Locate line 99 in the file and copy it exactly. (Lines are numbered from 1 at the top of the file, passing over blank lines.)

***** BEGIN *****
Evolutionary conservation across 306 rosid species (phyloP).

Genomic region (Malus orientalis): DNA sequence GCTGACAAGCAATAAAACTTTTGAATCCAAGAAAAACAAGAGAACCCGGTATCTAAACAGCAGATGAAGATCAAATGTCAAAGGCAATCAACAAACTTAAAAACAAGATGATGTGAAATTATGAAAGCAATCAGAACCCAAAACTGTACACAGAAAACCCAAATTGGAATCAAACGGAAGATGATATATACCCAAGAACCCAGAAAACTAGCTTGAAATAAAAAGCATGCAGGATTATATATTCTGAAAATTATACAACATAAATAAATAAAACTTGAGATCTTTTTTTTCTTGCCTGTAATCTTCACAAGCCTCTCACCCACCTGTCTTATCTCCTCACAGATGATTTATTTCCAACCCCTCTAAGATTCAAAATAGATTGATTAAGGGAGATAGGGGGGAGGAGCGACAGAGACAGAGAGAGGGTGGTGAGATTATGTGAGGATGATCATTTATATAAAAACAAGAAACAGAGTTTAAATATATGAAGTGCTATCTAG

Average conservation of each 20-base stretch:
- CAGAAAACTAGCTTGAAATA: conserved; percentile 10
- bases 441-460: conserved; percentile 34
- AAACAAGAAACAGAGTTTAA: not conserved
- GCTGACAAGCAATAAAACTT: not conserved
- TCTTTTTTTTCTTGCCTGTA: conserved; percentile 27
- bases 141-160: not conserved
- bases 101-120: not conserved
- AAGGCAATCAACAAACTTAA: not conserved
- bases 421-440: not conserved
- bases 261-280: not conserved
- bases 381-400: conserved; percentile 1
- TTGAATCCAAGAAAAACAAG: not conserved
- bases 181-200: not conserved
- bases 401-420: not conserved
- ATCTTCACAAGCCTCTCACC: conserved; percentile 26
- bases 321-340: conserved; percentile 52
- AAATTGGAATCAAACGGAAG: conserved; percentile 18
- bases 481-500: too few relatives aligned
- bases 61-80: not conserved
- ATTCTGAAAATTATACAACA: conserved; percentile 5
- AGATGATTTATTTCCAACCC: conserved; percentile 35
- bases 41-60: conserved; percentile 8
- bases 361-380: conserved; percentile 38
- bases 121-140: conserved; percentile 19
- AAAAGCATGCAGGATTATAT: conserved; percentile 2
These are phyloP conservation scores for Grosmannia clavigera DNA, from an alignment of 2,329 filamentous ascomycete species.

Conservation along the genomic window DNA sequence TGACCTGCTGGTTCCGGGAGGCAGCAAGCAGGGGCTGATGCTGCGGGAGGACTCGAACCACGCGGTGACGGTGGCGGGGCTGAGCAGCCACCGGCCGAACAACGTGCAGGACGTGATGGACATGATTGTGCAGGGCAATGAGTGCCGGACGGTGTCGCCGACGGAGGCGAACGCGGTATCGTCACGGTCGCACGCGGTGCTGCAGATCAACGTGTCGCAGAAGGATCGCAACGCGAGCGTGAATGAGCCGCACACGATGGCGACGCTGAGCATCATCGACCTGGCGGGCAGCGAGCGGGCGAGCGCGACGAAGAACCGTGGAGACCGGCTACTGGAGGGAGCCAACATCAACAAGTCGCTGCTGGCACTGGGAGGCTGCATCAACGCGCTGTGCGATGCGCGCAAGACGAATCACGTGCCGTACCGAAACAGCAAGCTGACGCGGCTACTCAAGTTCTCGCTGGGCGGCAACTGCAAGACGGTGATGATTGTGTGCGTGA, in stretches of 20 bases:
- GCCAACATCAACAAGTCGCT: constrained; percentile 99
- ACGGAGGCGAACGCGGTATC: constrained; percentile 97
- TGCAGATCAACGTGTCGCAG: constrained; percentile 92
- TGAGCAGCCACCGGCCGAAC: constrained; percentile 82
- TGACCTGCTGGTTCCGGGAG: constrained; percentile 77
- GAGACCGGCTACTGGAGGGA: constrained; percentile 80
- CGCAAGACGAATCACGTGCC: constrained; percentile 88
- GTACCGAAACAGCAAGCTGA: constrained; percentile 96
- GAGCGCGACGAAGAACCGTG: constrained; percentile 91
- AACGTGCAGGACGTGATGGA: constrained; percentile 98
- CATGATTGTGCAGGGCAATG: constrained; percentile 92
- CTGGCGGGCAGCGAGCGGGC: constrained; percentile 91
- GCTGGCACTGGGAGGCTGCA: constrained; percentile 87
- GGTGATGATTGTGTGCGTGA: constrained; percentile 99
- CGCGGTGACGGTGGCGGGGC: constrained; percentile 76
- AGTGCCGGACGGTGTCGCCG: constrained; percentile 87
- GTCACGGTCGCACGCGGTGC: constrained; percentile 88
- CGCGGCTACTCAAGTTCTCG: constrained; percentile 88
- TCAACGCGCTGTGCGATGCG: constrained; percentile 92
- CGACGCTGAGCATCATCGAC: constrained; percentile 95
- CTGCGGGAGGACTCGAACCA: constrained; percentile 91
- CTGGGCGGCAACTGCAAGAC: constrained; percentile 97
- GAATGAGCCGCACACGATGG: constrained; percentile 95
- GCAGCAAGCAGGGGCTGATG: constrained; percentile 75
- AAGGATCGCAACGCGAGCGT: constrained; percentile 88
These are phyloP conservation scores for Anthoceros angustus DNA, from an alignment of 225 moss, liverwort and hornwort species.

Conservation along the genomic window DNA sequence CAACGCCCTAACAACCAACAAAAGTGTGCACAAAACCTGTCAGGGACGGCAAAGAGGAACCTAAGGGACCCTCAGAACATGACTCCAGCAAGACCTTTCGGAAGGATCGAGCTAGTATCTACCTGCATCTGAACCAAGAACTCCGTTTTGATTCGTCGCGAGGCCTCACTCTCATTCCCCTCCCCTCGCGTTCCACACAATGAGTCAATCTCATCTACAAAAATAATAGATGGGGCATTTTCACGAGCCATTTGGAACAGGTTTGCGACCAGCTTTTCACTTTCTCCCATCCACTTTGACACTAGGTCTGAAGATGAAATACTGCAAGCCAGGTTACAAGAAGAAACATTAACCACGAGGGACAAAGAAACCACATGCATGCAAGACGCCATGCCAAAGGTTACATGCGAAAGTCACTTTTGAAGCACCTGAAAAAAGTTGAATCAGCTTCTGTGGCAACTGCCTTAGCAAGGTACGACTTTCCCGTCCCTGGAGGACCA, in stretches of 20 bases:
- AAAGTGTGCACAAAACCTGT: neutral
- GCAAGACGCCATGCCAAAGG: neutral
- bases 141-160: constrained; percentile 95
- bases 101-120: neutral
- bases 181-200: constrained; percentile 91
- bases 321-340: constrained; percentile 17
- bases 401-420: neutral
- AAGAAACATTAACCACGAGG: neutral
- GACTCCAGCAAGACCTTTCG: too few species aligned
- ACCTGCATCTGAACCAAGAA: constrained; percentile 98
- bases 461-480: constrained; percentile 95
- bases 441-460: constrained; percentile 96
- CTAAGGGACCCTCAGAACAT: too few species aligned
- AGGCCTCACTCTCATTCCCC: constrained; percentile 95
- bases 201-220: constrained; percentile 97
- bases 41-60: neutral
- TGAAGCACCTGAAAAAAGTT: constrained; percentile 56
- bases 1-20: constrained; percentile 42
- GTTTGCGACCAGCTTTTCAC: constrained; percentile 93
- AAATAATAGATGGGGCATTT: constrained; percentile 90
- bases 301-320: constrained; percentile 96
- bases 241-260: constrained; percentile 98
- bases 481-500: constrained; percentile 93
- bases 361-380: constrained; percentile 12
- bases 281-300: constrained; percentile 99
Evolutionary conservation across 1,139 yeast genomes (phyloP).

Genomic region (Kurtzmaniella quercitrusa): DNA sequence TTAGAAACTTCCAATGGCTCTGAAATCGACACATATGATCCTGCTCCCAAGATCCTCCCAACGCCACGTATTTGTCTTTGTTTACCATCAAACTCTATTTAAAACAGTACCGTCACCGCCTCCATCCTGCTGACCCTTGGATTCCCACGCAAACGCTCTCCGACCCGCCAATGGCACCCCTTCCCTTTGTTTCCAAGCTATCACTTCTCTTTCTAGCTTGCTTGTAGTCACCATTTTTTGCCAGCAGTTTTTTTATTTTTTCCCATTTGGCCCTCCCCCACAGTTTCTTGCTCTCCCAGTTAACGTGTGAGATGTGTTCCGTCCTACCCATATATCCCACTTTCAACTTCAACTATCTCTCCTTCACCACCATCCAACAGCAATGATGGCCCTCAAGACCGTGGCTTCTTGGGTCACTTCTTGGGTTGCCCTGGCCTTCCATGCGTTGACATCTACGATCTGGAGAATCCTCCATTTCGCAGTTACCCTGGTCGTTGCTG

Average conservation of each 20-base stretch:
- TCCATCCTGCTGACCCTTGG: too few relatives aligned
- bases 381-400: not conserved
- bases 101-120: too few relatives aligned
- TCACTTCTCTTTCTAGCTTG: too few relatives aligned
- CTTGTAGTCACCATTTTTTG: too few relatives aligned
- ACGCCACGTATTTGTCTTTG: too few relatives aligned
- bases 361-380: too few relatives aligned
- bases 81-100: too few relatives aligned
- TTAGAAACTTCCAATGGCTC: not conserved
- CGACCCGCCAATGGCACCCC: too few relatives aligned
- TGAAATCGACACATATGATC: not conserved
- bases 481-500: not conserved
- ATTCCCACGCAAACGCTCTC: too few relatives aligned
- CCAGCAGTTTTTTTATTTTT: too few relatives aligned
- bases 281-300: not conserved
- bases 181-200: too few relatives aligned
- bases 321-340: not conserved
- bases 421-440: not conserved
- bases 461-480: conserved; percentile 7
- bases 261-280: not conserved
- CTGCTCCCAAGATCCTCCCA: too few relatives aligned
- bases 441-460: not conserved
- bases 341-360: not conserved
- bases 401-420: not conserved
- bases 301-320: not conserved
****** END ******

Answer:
- CCAGCAGTTTTTTTATTTTT: too few relatives aligned